Before we went travelling we weren’t exactly sure what to expect. We did however, know we wanted to tick three things off our list:
1) We wanted to learn as much as possible about each country we visited.
2) We wanted to have fun.
3) We wanted to trek to Machu Picchu.
The first two didn’t need much preparation, but the third required us to book a few months in advance and to have a certain amount of physical ability. We researched the best tour company to go with (inbetween obsessively google imaging the wonder) and one company came out on top – Llama Path. They were the most expensive but we went with them anyway because at that time, we had jobs.
A short trek in Nepal at the beginning of our trip confirmed to us that we didn’t quite have the ‘certain amount of physical ability’ we needed, but we were convinced that by the time we’d reach Peru we would. We’d train…
Our training for the Inca Trail consisted of lying on Thai beaches, eating too much in Vietnam, casually walking around museums in Lima, and drinking varying types of cups of tea. To make things worse Gemma was suffering with altitude sickness just before we set off. Add to that the fact that it was the last trek before the trail closed for the rainy season and you’ll see what we were up against… This was going to be fun.
It has to be said, even without these extra challenges, the Inca Trail is REALLY DIFFICULT! Well actually it has a rating of 4 out of 5, but I don’t think ‘the Inca Trail has a difficulty rating of 4 out of 5’ gives the emphasis my poor body deserved by the fourth day.
The 3am starts, the high altitude and the tall stone steps which mean you have to lift your feet higher than your knees (and that’s higher than your hips if you’re Gemma’s size) mean you have to have stamina and willing. Oh and the second day involves 11 hours of trekking, but boy does it pay off…
Our guide was extremely knowledgable about the Inca’s. We learnt all about Pachamama, their reasons for building such elaborate cities high up in the mountains (the Spanish being only part) and the different roles each member of the Inca society would play. We learnt all this surrounded by fascinating Inca ruins and stunning natural scenery.
The difficulty of the trek actually made us appreciate Inca culture even more as we learnt how they used to trek it day and night to deliver messages for the king. I bet they hadn’t been stuffing their faces in Vietnam.
It wasn’t just the Inca’s who impressed me during the trek though, there were people in our group who showed Inca capabilities. Not because of their brutal sacrifices. No, as far as I’m aware none of them were into that kind of thing. But for their steely determination to keep going.
There was John, an elderly Yank of around 65-70 years. He started out as sprightly as the rest of us, but by the second day his leg had given way. Although he had to be carried the last few feet to camp, he kept going all the way to Machu Picchu the morning after, slowly and with someone behind spotting him.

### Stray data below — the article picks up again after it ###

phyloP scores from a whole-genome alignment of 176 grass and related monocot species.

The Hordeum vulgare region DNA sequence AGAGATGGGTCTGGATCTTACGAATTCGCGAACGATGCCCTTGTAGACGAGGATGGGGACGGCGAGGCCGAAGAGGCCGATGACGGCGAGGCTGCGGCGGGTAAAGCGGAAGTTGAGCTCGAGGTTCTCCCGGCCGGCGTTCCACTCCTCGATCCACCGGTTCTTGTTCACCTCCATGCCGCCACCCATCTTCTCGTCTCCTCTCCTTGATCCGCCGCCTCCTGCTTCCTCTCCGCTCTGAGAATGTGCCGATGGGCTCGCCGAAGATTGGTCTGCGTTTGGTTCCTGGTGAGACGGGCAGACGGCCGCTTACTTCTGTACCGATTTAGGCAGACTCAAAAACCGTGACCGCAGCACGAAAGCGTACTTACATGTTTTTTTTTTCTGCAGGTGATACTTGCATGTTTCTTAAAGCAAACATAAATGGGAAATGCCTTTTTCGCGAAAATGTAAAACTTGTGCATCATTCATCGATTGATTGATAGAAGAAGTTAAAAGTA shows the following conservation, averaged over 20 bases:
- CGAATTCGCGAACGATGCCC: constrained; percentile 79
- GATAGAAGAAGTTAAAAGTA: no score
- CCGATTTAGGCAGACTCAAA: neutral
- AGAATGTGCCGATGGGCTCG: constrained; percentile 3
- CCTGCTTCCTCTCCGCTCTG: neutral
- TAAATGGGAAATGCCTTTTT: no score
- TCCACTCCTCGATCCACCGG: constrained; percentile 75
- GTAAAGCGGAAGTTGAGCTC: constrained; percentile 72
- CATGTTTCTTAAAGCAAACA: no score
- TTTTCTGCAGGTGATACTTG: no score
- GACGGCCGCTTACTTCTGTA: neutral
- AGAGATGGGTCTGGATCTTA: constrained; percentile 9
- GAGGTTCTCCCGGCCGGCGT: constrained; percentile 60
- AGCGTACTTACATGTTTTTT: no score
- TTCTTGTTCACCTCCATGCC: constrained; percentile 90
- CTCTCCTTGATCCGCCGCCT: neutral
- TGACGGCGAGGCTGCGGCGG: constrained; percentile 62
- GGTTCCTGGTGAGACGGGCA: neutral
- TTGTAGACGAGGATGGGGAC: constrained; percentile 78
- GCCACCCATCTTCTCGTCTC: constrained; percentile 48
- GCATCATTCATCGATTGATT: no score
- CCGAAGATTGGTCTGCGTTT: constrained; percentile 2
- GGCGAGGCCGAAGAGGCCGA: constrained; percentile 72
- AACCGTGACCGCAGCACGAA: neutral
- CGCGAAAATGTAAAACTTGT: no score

Next was Carsten, who spent the last night outside his tent being quite violently ill. He then proceeded, not only to finish the trek to Machu Picchu, but also to climb Winnu Picchu afterwards. I asked him if he was OK after this climb and he answered “yeah, I guess another steep and painful climb was exactly what I needed”?!
Last but by no means least was Gemma, who had been suffering not only from altitude sickness from day one, but also from a bug that was going round the group. It was only when she was led on the grass at Machu Picchu that I realised quite what a challenge she’d faced and overcome.
As I said, the Inca Trail is REALLY DIFFICULT but these guys made me think that maybe I should take away the capitals. If they can make it as they did, anyone can. Every evening John, Carsten, Gemma and the rest of our group of 15 would eat, joke and wearily laugh. It was exhausting, but it was fun.
On the last day when we reached the sun gate and turned the corner me and Gemma were able to tick number three off our list. In front of us was Machu Picchu. It was the same as on google images, only better. It may sound obvious, but it was more real.
Our guide ploughed us with more information as we walked around the site. I’m pretty sure it was interesting, but I couldn’t repeat it here because, like everyone else, I was just too tired to hear it properly.
Machu Picchu was full of fresh faced tourists who had come to visit on the train that morning. Half asleep on the grass I remember thinking ‘that’s a nice way to do it, on a train, why didn’t I think of that?’ But the trek had been worth it. We’d seen snow capped mountains, our first glimpse of the Amazon jungle and deserted Inca ruins we’d never have seen if we’d come by train.
And as it turned out, we hadn’t needed training after all. The 15 of us returned to Cuzco with one bad leg, 15 dirty backpacks and about 7 poorly tummies but we’d made it. We’d all managed to complete the Inca Trail and we left feeling lethargic and proud with ourselves. And not only had we managed to trek to Machu Picchu, we’d learnt an awful lot about Peru’s history and had a hell of a lot of fun too.